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Who is Artemis Langford? Trans Woman Accused of Peeping in Sorority House

Newsweek 3/31/2023 Aleks Phillips
The Kappa Kappa Gamma sorority house in Laramie, Wyoming as seen in August 2019 and, inset, a transgender flag on November 20, 2022 in Rome, Italy. © Stefano Montesi/Google/Getty Images The Kappa Kappa Gamma sorority house in Laramie, Wyoming as seen in August 2019 and, inset, a transgender flag on November 20, 2022 in Rome, Italy.

A transgender woman has been accused of peeping inappropriately at members of a sorority in Wyoming, in a lawsuit by current and former members over the decision to allow her to join.

The person, identified under the pseudonym Terry Smith in legal documents, made those living in the Kappa Kappa Gamma house in Laramie, near the University of Wyoming campus, feel uncomfortable by "voyeuristically peeping on them" and on occasion has had an "erection visible" while watching other members, according to the lawsuit.

The complaints speak to a wider debate about the inclusion of transgender women in female issues and spaces. Some argue transgender women should be treated the same as other women, while others claim they are different and wish to protect women's rights and privacy.

Feminists who are against transgender inclusion often cite cases in which men have masqueraded as a woman to gain access to female spaces. In January, a transgender woman convicted of two counts of rape in Scotland sparked controversy over whether she should serve her sentence in a women's prison.

The Cowboy State Daily identified the transgender woman in the lawsuit as Artemis Langford, who made headlines in 2022 following the decision by the Kappa Kappa Gamma sisterhood to allow her to join.

The lawsuit, reportedly brought against the sorority, its council president and Langford, alleges this was done without respecting the organization's governing rules. The plaintiffs, who are anonymized, are said not to be seeking damages but want the court to void Langford's membership.

According to court documents obtained by Cowboy State Daily, Smith lives outside of the sorority house but would often be there to socialize. The lawsuit alleged that Smith, while watching members enter the house, "had an erection visible through his leggings" and on other occasions "had a pillow in his lap."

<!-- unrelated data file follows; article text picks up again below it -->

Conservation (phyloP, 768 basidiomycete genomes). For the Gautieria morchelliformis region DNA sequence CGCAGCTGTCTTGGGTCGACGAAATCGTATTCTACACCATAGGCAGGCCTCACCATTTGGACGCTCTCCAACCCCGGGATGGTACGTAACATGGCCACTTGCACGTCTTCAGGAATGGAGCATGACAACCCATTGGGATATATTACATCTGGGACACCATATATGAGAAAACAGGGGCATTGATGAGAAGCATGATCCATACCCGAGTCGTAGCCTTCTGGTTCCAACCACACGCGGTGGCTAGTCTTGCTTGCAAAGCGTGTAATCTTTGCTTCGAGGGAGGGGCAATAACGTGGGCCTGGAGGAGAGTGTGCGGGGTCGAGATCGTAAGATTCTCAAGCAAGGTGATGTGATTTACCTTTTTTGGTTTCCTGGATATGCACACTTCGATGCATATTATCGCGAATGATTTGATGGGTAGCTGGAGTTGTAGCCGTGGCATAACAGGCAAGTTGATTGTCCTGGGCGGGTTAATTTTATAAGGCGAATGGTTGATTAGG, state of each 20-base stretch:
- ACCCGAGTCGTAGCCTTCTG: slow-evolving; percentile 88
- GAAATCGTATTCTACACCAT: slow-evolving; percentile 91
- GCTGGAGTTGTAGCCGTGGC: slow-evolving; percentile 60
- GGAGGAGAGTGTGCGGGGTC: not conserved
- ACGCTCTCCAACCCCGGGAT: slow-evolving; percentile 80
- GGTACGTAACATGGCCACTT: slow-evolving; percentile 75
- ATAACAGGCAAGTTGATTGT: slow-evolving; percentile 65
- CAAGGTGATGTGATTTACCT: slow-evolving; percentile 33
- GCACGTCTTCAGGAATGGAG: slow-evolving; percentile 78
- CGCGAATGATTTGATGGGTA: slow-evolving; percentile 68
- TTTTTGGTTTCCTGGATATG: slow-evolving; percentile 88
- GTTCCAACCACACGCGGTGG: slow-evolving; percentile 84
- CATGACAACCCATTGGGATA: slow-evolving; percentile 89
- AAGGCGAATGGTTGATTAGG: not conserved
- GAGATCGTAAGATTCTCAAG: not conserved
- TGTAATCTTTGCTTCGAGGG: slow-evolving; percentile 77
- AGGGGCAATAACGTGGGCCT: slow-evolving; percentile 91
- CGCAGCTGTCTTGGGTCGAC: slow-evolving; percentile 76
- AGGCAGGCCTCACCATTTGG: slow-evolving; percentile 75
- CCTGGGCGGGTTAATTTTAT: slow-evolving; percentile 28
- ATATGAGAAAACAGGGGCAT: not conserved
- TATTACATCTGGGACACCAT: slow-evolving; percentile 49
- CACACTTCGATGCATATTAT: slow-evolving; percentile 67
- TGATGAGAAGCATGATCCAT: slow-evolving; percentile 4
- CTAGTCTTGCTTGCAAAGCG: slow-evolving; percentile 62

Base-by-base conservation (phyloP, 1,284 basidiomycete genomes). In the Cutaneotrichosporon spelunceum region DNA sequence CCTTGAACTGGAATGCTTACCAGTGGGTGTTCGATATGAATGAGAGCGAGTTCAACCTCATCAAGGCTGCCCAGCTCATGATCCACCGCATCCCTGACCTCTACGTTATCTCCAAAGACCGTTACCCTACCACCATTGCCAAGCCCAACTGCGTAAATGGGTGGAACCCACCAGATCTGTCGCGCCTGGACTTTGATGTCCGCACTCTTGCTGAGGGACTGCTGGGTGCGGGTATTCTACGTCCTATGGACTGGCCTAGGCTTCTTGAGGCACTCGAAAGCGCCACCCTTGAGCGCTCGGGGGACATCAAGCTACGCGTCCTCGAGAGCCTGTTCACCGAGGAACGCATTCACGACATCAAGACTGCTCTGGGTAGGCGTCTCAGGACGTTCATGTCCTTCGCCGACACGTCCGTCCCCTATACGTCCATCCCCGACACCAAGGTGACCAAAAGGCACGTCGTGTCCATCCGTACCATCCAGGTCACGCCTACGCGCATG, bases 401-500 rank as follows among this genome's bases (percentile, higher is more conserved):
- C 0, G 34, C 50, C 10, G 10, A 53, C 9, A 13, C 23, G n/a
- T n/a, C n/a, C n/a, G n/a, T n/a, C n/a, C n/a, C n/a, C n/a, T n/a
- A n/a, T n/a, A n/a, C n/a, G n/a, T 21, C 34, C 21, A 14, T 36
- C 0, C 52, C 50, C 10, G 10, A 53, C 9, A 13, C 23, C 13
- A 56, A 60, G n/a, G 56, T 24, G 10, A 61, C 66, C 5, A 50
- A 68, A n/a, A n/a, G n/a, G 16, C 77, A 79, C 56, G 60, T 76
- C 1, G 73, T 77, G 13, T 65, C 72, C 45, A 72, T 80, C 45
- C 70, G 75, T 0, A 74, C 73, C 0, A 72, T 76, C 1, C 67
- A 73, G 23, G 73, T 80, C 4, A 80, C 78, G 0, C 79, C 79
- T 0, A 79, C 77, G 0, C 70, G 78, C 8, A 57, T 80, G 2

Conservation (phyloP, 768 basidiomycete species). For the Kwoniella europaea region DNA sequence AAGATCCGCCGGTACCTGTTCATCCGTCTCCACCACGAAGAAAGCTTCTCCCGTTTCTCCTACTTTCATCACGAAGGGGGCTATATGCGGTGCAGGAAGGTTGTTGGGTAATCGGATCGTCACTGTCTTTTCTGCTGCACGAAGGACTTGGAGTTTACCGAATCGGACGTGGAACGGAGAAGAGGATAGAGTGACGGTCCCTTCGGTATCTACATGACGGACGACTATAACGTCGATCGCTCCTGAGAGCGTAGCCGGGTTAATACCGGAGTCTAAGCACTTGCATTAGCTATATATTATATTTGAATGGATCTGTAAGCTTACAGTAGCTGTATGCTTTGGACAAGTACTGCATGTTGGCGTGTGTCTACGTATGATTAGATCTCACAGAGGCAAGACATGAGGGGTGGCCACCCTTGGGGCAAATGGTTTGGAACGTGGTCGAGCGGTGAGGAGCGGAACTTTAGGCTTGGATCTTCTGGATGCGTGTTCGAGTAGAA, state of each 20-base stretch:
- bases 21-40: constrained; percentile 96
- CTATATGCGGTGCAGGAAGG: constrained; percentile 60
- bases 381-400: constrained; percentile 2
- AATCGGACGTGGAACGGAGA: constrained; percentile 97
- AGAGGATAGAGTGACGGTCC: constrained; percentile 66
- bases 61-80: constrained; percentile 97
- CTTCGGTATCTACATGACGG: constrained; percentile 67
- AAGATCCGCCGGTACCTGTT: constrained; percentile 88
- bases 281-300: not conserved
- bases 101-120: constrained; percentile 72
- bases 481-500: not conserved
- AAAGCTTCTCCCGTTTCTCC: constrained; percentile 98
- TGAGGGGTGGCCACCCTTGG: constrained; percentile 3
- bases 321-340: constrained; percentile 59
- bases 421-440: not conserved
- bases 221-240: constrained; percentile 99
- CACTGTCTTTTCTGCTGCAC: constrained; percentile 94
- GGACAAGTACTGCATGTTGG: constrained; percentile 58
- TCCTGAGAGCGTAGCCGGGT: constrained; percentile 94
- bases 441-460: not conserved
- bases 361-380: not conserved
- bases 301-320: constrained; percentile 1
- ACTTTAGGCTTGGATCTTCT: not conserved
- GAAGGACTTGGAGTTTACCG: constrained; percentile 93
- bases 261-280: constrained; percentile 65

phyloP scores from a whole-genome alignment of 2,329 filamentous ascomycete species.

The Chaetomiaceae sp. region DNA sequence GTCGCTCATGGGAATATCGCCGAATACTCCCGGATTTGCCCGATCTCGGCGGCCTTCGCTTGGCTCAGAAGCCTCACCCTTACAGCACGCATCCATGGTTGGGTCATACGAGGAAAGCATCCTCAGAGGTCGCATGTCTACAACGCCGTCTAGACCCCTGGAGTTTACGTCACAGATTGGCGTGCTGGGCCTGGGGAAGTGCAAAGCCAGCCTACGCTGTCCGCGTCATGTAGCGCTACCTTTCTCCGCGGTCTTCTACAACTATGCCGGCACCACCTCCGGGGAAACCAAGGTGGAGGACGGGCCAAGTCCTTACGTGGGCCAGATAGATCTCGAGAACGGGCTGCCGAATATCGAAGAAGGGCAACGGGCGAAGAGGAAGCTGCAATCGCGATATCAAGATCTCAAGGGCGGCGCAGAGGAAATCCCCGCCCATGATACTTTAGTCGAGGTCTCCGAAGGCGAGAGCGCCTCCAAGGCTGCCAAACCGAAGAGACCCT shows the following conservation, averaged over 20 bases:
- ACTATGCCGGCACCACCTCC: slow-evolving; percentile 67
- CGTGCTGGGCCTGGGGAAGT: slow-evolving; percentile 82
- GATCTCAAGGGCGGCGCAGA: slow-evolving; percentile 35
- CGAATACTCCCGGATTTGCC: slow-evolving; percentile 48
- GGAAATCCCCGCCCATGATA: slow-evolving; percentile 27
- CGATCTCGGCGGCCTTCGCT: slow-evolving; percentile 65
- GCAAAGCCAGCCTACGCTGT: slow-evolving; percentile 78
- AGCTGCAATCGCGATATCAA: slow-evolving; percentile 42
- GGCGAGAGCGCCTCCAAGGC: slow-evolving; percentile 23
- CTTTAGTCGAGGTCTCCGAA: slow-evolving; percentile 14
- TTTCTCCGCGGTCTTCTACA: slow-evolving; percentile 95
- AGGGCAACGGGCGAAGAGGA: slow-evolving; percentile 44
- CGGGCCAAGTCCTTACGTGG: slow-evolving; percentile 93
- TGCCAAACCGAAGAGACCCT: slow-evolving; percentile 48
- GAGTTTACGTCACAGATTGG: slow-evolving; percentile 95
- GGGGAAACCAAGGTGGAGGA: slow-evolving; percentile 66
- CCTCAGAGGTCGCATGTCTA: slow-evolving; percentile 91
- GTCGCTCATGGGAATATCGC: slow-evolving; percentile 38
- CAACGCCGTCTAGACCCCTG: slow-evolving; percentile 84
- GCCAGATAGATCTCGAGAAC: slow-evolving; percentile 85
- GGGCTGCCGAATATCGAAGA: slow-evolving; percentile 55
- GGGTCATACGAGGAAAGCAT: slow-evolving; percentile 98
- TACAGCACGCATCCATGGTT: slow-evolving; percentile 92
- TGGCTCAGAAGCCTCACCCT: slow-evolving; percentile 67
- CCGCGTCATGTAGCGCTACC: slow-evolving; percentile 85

On one occasion, Smith reportedly watched another member, dressed only in a towel, go to take a shower on the house's private second floor and felt an "unsettling presence" before seeing Smith "watching her silently."

In another alleged incident, one woman changed her top without wearing a bra while not realizing Smith was in the room staring at her, and other women noted later that Smith had "his hands over his genitals" and has since "repeatedly asked about her romantic attachments."

The lawsuit reportedly claims that Smith has not undergone any treatment to appear more feminine, and had expressed a sexual interest in women. It further alleges that the induction vote regarding Smith used a Google poll, which required members to sign in, compromising the anonymity of their vote.

Newsweek reached out to Langford via direct message and Kappa Kappa Gamma via email for comment on Friday.

In a statement to CBS News, Kari Kittrell Poole, Kappa Kappa Gamma's executive director, said the lawsuit "contains numerous false allegations" but declined to comment in detail.

In a March 6 tweet, the Wyoming Democrats named Langford "the BEST Legislative intern," adding that it had been able to keep supporters engaged in the legislative session "in large part due to Artemis's hard work."

In a Twitter thread on March 4, Langford said of her time as an intern: "This session, I've cried, I've laughed with joy and I've been angry. I don't know if that's the human experience but I only hope that I did my part as best as I could."

Newsweek reached out to the Wyoming Democratic Party via email for comment.

Langford has been a staff writer for Branding Iron, the University of Wyoming student newspaper, since August 2022, according to its website, and "enjoys kayaking, astronomy, researching, reading, and being a fervent ferroequinologist," the latter being someone with an interest in trains.

Her profile page says Langford majors in history and, after graduating, wishes to attend law school so she can become a civil rights lawyer.

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